Join the fight and take the Jobs with Justice I’LL BE THERE Pledge!
Check out on-going action updates here and help spread the word! On Twitter? Hashtag #jwj with tweets of actions!

2.18.2011

"Quit breaking our hearts, Quiznos!" Photo report and Spring Blitz announcement

Last Saturday we held a sweet little Valentine-themed protest in Denver's Capital Hill outside the first-ever Quiznos restaurant. Our hearts have been breaking because Quiznos can't commit to showing farmworkers the respect they deserve.

Quiznos is still holding out against agreeing to the same Fair Food Code of Conduct that the entire Florida tomato industry has already adopted - a code which improves pays, establishes enforceable standards for worker rights and solidifies farmworkers' voice in the decisions which impact their lives. But we're not going to accept Quiznos' feet-dragging any longer. The question to Quiznos is simply: will the fast-casual sub chain help usher in the new era of dignity for farmworkers or will it continue to maintain a status quo of poverty and sweatshops in the tomato fields of Florida?
We made clear which side we're on; we're on the side of farmworkers - some of the nation's poorest and most exploited workers. Pictured here is a Denver Fair Food member being interviews by a reporter from KGNU.

And as the spokesperson from our delegation made clear while delivering dozens of valentines to the lone Quiznos employee on duty that day, if Quiznos does not join the side of justice for farmworkers, we will be intensifying the protests. In fact . . .

We already made plans . . .
Save the dates
Spring Blitz for Farmworker Justice
Friday, March 18th, 12:00noon
Saturday, March 26th, 12:00noon
Thursday, March 31st (Cesar Chavez Day!), 12:00noon
Locations to be announced.
Join us for a month of actions against Quiznos and for farmworkers' human rights!

The Class War in “Progressive” Wisconsin

Posted on  by dsalaborblogmoderator

by Don Taylor


Don Taylor
As I write this, we are in our fourth day of demonstrations against Wisconsin Gov. Scott Walker’s “budget repair” bill and its’ provisions to effectively eliminate public sector collective bargaining. Today, the Democrats in the senate have fled the state, leaving the Republicans one vote short of a quorum to pass the bill. The Democrats say they will not return until the anti-union provisions are off the table.
Disguised as a bill to fix a shortfall in the current budget, this bill would:
  • Abolish public sector collective bargaining on all topics except wages. There would be no more negotiating leaves of absence, health and safety, discipline for just cause, or anything else. Negotiated wage increases would be capped at CPI; in other words, no real negotiation could occur.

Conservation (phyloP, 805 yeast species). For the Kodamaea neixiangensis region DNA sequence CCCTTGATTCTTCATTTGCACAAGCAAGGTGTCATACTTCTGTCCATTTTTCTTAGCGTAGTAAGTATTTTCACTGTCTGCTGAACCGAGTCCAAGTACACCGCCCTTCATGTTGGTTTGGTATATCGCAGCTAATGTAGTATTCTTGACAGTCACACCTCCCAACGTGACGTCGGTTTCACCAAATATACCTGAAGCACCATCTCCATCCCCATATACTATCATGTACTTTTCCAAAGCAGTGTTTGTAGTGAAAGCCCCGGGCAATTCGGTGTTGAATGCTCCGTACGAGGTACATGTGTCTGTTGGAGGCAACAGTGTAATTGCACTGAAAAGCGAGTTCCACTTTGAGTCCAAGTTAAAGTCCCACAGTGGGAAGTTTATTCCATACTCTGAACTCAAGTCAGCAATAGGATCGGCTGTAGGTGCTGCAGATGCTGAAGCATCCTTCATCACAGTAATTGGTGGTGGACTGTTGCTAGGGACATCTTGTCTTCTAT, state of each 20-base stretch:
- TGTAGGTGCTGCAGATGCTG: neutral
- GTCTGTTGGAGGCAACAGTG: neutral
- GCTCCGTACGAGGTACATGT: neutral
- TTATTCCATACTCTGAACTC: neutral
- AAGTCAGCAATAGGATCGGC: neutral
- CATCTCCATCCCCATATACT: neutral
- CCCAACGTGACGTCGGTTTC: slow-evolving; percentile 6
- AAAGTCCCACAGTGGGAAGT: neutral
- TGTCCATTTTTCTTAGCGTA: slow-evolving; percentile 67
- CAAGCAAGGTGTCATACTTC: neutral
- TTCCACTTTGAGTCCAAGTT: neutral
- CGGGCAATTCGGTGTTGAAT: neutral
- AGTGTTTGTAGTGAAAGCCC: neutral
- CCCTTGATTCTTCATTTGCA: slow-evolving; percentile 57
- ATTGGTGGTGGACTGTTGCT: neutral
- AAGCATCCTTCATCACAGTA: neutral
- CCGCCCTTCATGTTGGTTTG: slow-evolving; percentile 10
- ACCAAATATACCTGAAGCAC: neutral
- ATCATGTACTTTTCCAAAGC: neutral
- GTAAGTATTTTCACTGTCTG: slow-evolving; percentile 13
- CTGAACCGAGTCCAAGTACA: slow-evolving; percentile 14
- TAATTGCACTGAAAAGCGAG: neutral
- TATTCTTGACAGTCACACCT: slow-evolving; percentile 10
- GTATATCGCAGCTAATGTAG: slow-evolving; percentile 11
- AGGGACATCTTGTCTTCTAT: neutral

• Prohibit public employers from deducting union dues via payroll deduction. This measure is one of several that demonstrate the bill’s true intent, because it represents no savings whatsoever for the taxpayer.
  • Require all unionized units to hold annual decertification elections. Again, this relates to the budget in no way whatsoever, and is the most blatant example of the ideological agenda behind this bill.
  • Impose higher employee costs for health care and pensions for state employees.
  • Institute “right to work” for public employees.
In other words, an existing unionized unit would have to collect hand dues, would be unable to collect payment from free riders, and would be prohibited from negotiating anything except wages at some level below the rate of inflation. Then, as employee discontent grows over a perception that “the union can’t do anything,” along would come the state-mandated annual decertification vote.
The basis for this clearly is not the budget, although that’s the spin put on it by the GOP and the media. “We have to do this,” they cry, “the state is broke!” Just last month, Walker and the Republicans spent $140 million on the establishment of Health Savings Accounts and other special interest expenditures. Now, they say the state is broke, by a coincidental amount of $137 million.
Clearly, the backlash from working families has been enormous. Madison has not seen demonstrations of this size since the Vietnam War. Schools are closed. The University of Wisconsin-Madison is effectively shut down. Every day this week, thousands have converged on Madison, and have held demonstrations around the state. Firefighters and law enforcement officers, although exempt from the bill, have come in massive numbers.
There is no question that this is a coordinated frontal attack; the class war in action. With private sector union density squashed by technological change, globalization, and a rigged legal system, we’ve been warning for years that soon, they’d be coming after the public sector. The day of reckoning has come. Using the economic crisis as a pretext, they are seeking to eradicate the final barrier to the evisceration of the middle class.
The economic impact of passing this bill will be serious. Thousands of public employees across the state (all of whom are willing to “share the pain” in a fair manner) will see immediate reductions in their compensation (which, according to the Economic Policy Institute, is already 8.2% lower than in the private sector). Permanently eliminating employees’ ability to negotiate – even for a future time when the economy is doing well – will permanently reduce the pay of hundreds of thousands of Wisconsin working families.  These people will spend less money in their communities as a result – they won’t buy new cars at the local dealership, they won’t take their families out to local restaurants, and they won’t have work done on their homes by local handymen. The economic impact of this bill will be massive, and it will hurt businesses and communities statewide.  More than just a “nuclear option” for public sector unions, this bill is a bomb for the Wisconsin economy.